Ethical Issues

The main ethical issues concerning the present situation has been discerned with the ethics of minimum wage legislation. It is clearly depicted that the wages of the employees in non-payroll is not at par with the employees who are on the payroll of the company. In addition to this, the present issue clearly relates to the breach of ethical principle for beneficence, non-maleficence and justice. The breach of principle for beneficence is evident with company’s decision to underpay employees even with working holiday visas and not including them in employment contracts. A similar breach of ethical principle is evident with maleficence towards employees clearly suggests that the employer of the meat processing industry is causing direct harm to the employee’s financial condition, reputation and obstruction in exercising legislative powers. Some of the main form of ethical issues has been further discerned with not paying the sufficient share of companies profit form of depriving the employees of their rights. The employees were not currently included in the payroll are not only getting paid less but also the company is not obliged to share high amount of profit with such employees (Jamali, El Dirani and Harwood 2015).


The company is also discerned to be at the risk of serious ethical issue relating to the breach of labour laws. As per the minimum wages act the employees are entitled to get at least one day off from an entire week’s work and the company is bound to abide by the policy of fixed hours of working. Some of the ethical issues has been discerned with serious considerations relating to future of the recruitment process and employee relations with non-employees. It is important for the company to ensure that the referral process of one employee to another employee of the company is clear in terms of abiding by the ethical norms (Ethics 2014).

Necessary duties as a financial accountant

As a financial accountant it is my responsibility to check for validity of the financial statements and perform the duties in compliance with applicable principles, laws and standards. These principles are applicable to the clients, company’s manager, creditors, investors and any form of outside regulatory bodies such as Internal Revenue Service. Some of the most evident ethical functions need to be exercised in form of ensuring that there is appropriate classification of the employees who are recruited as a regular employee and those who are employed by contractor’s services. It is important to ensure that the expenses associated to the salaries are credited to both non-payroll and payroll staffs as per contract of appointment (Business Ethics Highlights 2015). Henceforth, the first initiative as a financial accountant we would be to ensure that a separate account is maintained for staffs who are in payroll and outside the payroll of the company. This will ensure that companies not involved in any form of maleficence which will hamper its future reputation. Secondly, I would inform my supervisor about the non-payment of minimum wages the employees even after having working holiday visas. The next step would be to ensure that employees of all category receive an official salary slip at the end of each month which will clearly state about their payroll and designation in the organisation. The third step would be to inform the human resources manager about providing official formal contracts to the employees. The adherence to the aforementioned steps will ensure that the company is ethically truthful towards the stakeholders and at the same time it complies to all the financial obligations on its part (Chen and Lai 2014).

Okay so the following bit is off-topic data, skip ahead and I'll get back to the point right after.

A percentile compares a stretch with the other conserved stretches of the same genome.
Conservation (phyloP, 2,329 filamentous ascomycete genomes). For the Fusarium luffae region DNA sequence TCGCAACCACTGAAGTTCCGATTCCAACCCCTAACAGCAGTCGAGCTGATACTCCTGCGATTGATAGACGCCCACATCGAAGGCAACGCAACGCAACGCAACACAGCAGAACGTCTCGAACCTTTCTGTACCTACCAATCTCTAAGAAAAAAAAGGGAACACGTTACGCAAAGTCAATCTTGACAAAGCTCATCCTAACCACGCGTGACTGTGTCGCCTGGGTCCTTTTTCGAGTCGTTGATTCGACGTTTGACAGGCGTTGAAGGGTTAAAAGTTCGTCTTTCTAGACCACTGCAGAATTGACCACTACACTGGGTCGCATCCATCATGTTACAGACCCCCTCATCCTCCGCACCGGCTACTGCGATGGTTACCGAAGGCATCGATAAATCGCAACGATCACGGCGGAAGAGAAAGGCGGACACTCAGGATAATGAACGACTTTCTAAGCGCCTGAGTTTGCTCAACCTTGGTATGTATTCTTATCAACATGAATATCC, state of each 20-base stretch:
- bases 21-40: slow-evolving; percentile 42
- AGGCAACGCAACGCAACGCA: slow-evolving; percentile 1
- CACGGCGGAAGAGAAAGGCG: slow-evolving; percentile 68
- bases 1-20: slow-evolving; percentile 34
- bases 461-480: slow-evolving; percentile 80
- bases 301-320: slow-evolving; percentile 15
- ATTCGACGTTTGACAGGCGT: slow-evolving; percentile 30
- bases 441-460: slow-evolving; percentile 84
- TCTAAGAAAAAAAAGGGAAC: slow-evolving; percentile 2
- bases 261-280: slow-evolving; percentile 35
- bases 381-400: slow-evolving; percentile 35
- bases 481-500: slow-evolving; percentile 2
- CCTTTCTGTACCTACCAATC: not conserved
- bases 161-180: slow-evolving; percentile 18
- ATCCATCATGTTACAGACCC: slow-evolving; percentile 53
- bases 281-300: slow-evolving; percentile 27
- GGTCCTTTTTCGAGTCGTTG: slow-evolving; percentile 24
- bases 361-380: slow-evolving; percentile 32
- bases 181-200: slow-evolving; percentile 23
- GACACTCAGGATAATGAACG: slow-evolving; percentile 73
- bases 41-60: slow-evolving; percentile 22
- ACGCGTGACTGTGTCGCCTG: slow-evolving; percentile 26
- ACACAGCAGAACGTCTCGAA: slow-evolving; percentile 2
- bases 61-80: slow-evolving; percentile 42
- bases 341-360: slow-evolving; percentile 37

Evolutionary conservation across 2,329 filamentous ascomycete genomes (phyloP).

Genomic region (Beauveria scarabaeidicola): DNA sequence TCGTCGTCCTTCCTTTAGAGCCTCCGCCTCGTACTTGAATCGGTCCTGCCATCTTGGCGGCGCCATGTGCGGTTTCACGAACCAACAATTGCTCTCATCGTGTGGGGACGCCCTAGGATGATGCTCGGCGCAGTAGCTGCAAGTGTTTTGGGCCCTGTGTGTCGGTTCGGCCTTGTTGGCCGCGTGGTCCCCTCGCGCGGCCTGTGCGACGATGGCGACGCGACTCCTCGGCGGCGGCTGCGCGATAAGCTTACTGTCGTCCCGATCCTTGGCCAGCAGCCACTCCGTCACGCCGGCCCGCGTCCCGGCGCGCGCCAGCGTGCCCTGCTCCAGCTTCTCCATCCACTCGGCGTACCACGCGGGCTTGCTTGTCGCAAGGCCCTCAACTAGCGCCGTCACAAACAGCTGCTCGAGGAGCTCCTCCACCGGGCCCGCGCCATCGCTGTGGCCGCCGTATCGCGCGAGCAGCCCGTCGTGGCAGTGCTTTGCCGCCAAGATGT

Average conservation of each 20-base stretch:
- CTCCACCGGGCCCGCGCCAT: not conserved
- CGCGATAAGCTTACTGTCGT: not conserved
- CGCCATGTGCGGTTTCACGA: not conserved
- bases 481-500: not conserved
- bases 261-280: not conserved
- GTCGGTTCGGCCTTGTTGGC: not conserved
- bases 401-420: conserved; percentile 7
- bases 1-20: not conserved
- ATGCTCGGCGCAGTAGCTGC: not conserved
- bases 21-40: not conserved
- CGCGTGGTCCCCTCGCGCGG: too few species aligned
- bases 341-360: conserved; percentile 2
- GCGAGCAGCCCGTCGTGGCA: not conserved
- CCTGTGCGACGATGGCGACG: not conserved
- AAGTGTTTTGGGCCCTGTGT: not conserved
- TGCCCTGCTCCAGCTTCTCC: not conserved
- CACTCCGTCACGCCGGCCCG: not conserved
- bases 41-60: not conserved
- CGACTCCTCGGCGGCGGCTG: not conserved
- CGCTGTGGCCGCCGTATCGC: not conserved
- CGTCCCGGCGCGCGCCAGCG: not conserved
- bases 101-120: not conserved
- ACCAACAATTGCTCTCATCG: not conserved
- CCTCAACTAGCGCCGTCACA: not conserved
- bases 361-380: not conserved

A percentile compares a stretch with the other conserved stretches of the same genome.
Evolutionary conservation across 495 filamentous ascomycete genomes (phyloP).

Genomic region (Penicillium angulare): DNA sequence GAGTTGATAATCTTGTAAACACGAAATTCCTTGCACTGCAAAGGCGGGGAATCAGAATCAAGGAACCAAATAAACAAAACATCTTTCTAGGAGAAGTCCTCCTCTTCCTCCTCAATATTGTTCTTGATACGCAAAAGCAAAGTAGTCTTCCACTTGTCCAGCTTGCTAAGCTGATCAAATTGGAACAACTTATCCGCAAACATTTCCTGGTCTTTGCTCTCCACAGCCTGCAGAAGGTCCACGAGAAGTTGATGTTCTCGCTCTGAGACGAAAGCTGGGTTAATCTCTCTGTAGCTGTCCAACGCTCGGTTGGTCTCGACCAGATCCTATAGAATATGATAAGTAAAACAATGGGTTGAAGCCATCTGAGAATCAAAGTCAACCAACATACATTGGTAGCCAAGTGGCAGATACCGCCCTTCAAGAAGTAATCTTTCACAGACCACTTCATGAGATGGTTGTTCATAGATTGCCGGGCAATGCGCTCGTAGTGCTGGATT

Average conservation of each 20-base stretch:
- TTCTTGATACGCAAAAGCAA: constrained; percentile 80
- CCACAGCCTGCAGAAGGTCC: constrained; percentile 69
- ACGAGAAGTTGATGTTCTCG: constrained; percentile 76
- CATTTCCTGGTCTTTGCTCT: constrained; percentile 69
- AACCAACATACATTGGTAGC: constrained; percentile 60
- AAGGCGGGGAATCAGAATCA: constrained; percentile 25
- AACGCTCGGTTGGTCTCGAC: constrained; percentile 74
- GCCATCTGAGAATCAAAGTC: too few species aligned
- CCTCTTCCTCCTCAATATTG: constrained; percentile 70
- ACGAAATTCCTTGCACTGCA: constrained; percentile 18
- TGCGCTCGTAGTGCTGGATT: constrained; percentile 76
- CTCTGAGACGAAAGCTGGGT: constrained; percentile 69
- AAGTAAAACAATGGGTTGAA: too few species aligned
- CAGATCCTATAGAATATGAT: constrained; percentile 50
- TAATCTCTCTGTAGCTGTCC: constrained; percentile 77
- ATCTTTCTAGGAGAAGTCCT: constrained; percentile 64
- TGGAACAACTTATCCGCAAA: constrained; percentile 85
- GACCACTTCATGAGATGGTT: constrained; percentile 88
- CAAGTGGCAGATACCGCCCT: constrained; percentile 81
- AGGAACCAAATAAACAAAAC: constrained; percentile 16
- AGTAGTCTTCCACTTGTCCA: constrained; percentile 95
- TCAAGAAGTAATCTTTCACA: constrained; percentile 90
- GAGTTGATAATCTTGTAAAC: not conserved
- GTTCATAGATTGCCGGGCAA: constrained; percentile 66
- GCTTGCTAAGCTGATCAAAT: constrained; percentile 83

References

Business Ethics Highlights (2015) Year in Review?: The Top 10 Business Ethics Stories of 2015, Business Ethics Journal Review. Available at:

Chen, C. P. and Lai, C. T. (2014) ‘To blow or not to blow the whistle: The effects of potential harm, social pressure and organisational commitment on whistleblowing intention and behaviour’, Business Ethics, 23(3), pp. 327–342. doi: 10.1111/beer.12053.

Ethics, B. (2014) ‘Public Relations and Corporate Social Responsibility?: Some Issues Arising’, Journal of Business Ethics, 13(2), pp. 111–123.

Ethics, B. and Icade, I.- (2016) ‘Apuesta por la Tecnolog?a y lucha contra la Corrupci?n: la oportunidad perdida en los Objetivos de Desarrollo Sostenible’, Tiempo de Paz, (2016), pp. 77–84.

Frynas, J. G. and Yamahaki, C. (2016) ‘Corporate social responsibility: Review and roadmap of theoretical perspectives’, Business Ethics, 25(3), pp. 258–285. doi: 10.1111/beer.12115.

Golob, U. and Podnar, K. (2014) ‘Critical points of CSR-related stakeholder dialogue in practice’, Business Ethics, 23(3), pp. 248–257. doi: 10.1111/beer.12049.

Jamali, D. R., El Dirani, A. M. and Harwood, I. A. (2015) ‘Exploring human resource management roles in corporate social responsibility: The CSR-HRM co-creation model’, Business Ethics, 24(2), pp. 125–143. doi: 10.1111/beer.12085.

Kocet, M.M. and Herlihy, B.J., 2014. Addressing value?based conflicts within the counseling relationship: A decision?making model. Journal of Counseling & Development, 92(2), pp.180-186.

Schwartz, M. S. (2014) ‘Business Ethics’, in Encyclopedia of Business Ethics and Society, p. 2592. Available at:

Web.mnstate.edu. (2018). Four fundamental principles of ethics. [online] Available at: [Accessed 14